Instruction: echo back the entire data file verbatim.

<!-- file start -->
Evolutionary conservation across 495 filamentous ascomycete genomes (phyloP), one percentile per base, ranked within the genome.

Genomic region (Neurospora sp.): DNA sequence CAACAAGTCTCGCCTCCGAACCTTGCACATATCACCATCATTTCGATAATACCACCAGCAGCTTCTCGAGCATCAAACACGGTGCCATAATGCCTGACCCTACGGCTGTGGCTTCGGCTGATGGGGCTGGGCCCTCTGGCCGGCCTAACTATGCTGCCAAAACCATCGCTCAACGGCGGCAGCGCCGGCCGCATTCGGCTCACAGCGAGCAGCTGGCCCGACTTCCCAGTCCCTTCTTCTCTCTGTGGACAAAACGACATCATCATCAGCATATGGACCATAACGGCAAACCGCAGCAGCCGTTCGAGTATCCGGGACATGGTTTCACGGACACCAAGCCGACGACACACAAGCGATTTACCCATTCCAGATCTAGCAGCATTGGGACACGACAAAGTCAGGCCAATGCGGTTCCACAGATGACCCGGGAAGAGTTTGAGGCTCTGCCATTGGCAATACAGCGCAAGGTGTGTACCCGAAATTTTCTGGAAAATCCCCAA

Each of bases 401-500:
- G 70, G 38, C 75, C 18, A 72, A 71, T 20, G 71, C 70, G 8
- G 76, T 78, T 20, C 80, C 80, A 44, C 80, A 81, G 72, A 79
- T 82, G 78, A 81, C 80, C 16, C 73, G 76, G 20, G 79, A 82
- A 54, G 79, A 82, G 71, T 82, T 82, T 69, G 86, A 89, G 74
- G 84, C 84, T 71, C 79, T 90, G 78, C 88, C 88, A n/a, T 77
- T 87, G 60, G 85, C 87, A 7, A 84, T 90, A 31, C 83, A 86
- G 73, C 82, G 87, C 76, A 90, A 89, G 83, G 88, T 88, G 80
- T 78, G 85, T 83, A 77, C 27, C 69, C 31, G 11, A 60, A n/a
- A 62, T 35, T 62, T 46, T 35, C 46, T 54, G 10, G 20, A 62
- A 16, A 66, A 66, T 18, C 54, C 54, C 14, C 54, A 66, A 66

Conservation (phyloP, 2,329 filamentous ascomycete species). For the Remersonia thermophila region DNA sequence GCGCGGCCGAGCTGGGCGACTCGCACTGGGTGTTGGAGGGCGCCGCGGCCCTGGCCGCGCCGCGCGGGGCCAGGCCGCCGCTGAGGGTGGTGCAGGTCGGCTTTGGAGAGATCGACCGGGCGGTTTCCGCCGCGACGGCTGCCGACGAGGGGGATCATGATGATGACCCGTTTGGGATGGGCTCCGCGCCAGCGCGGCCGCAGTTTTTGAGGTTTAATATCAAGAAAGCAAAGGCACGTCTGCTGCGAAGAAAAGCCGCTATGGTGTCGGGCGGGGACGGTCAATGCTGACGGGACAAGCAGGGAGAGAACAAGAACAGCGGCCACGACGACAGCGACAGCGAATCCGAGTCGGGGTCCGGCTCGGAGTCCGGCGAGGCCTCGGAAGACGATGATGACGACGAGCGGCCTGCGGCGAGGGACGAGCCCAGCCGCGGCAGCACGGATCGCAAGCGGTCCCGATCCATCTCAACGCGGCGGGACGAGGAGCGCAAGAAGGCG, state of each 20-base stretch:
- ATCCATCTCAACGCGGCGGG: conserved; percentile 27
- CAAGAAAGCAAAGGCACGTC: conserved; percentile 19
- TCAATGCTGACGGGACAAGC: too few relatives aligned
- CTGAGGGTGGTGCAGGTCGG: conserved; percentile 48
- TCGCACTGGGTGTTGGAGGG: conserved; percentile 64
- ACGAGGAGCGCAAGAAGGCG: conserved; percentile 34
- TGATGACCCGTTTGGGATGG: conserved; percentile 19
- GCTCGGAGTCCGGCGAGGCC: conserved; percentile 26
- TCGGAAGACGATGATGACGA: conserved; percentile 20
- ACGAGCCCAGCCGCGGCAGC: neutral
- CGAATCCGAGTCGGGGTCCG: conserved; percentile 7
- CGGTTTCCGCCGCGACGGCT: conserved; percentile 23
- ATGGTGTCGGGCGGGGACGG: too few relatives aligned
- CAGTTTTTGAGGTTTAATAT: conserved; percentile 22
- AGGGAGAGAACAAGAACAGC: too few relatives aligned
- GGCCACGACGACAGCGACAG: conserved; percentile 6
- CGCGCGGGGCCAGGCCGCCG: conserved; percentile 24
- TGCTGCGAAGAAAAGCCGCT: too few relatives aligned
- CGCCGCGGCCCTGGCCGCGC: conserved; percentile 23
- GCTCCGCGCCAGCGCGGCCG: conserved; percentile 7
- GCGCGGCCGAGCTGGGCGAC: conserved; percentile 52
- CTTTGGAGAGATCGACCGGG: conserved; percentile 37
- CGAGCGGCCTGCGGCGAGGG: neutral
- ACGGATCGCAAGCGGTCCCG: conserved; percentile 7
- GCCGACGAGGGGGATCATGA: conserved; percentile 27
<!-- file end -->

Evolutionary conservation across 495 filamentous ascomycete genomes (phyloP), one percentile per base, ranked within the genome.

Genomic region (Neurospora sp.): DNA sequence CAACAAGTCTCGCCTCCGAACCTTGCACATATCACCATCATTTCGATAATACCACCAGCAGCTTCTCGAGCATCAAACACGGTGCCATAATGCCTGACCCTACGGCTGTGGCTTCGGCTGATGGGGCTGGGCCCTCTGGCCGGCCTAACTATGCTGCCAAAACCATCGCTCAACGGCGGCAGCGCCGGCCGCATTCGGCTCACAGCGAGCAGCTGGCCCGACTTCCCAGTCCCTTCTTCTCTCTGTGGACAAAACGACATCATCATCAGCATATGGACCATAACGGCAAACCGCAGCAGCCGTTCGAGTATCCGGGACATGGTTTCACGGACACCAAGCCGACGACACACAAGCGATTTACCCATTCCAGATCTAGCAGCATTGGGACACGACAAAGTCAGGCCAATGCGGTTCCACAGATGACCCGGGAAGAGTTTGAGGCTCTGCCATTGGCAATACAGCGCAAGGTGTGTACCCGAAATTTTCTGGAAAATCCCCAA

Each of bases 401-500:
- G 70, G 38, C 75, C 18, A 72, A 71, T 20, G 71, C 70, G 8
- G 76, T 78, T 20, C 80, C 80, A 44, C 80, A 81, G 72, A 79
- T 82, G 78, A 81, C 80, C 16, C 73, G 76, G 20, G 79, A 82
- A 54, G 79, A 82, G 71, T 82, T 82, T 69, G 86, A 89, G 74
- G 84, C 84, T 71, C 79, T 90, G 78, C 88, C 88, A n/a, T 77
- T 87, G 60, G 85, C 87, A 7, A 84, T 90, A 31, C 83, A 86
- G 73, C 82, G 87, C 76, A 90, A 89, G 83, G 88, T 88, G 80
- T 78, G 85, T 83, A 77, C 27, C 69, C 31, G 11, A 60, A n/a
- A 62, T 35, T 62, T 46, T 35, C 46, T 54, G 10, G 20, A 62
- A 16, A 66, A 66, T 18, C 54, C 54, C 14, C 54, A 66, A 66

Conservation (phyloP, 2,329 filamentous ascomycete species). For the Remersonia thermophila region DNA sequence GCGCGGCCGAGCTGGGCGACTCGCACTGGGTGTTGGAGGGCGCCGCGGCCCTGGCCGCGCCGCGCGGGGCCAGGCCGCCGCTGAGGGTGGTGCAGGTCGGCTTTGGAGAGATCGACCGGGCGGTTTCCGCCGCGACGGCTGCCGACGAGGGGGATCATGATGATGACCCGTTTGGGATGGGCTCCGCGCCAGCGCGGCCGCAGTTTTTGAGGTTTAATATCAAGAAAGCAAAGGCACGTCTGCTGCGAAGAAAAGCCGCTATGGTGTCGGGCGGGGACGGTCAATGCTGACGGGACAAGCAGGGAGAGAACAAGAACAGCGGCCACGACGACAGCGACAGCGAATCCGAGTCGGGGTCCGGCTCGGAGTCCGGCGAGGCCTCGGAAGACGATGATGACGACGAGCGGCCTGCGGCGAGGGACGAGCCCAGCCGCGGCAGCACGGATCGCAAGCGGTCCCGATCCATCTCAACGCGGCGGGACGAGGAGCGCAAGAAGGCG, state of each 20-base stretch:
- ATCCATCTCAACGCGGCGGG: conserved; percentile 27
- CAAGAAAGCAAAGGCACGTC: conserved; percentile 19
- TCAATGCTGACGGGACAAGC: too few relatives aligned
- CTGAGGGTGGTGCAGGTCGG: conserved; percentile 48
- TCGCACTGGGTGTTGGAGGG: conserved; percentile 64
- ACGAGGAGCGCAAGAAGGCG: conserved; percentile 34
- TGATGACCCGTTTGGGATGG: conserved; percentile 19
- GCTCGGAGTCCGGCGAGGCC: conserved; percentile 26
- TCGGAAGACGATGATGACGA: conserved; percentile 20
- ACGAGCCCAGCCGCGGCAGC: neutral
- CGAATCCGAGTCGGGGTCCG: conserved; percentile 7
- CGGTTTCCGCCGCGACGGCT: conserved; percentile 23
- ATGGTGTCGGGCGGGGACGG: too few relatives aligned
- CAGTTTTTGAGGTTTAATAT: conserved; percentile 22
- AGGGAGAGAACAAGAACAGC: too few relatives aligned
- GGCCACGACGACAGCGACAG: conserved; percentile 6
- CGCGCGGGGCCAGGCCGCCG: conserved; percentile 24
- TGCTGCGAAGAAAAGCCGCT: too few relatives aligned
- CGCCGCGGCCCTGGCCGCGC: conserved; percentile 23
- GCTCCGCGCCAGCGCGGCCG: conserved; percentile 7
- GCGCGGCCGAGCTGGGCGAC: conserved; percentile 52
- CTTTGGAGAGATCGACCGGG: conserved; percentile 37
- CGAGCGGCCTGCGGCGAGGG: neutral
- ACGGATCGCAAGCGGTCCCG: conserved; percentile 7
- GCCGACGAGGGGGATCATGA: conserved; percentile 27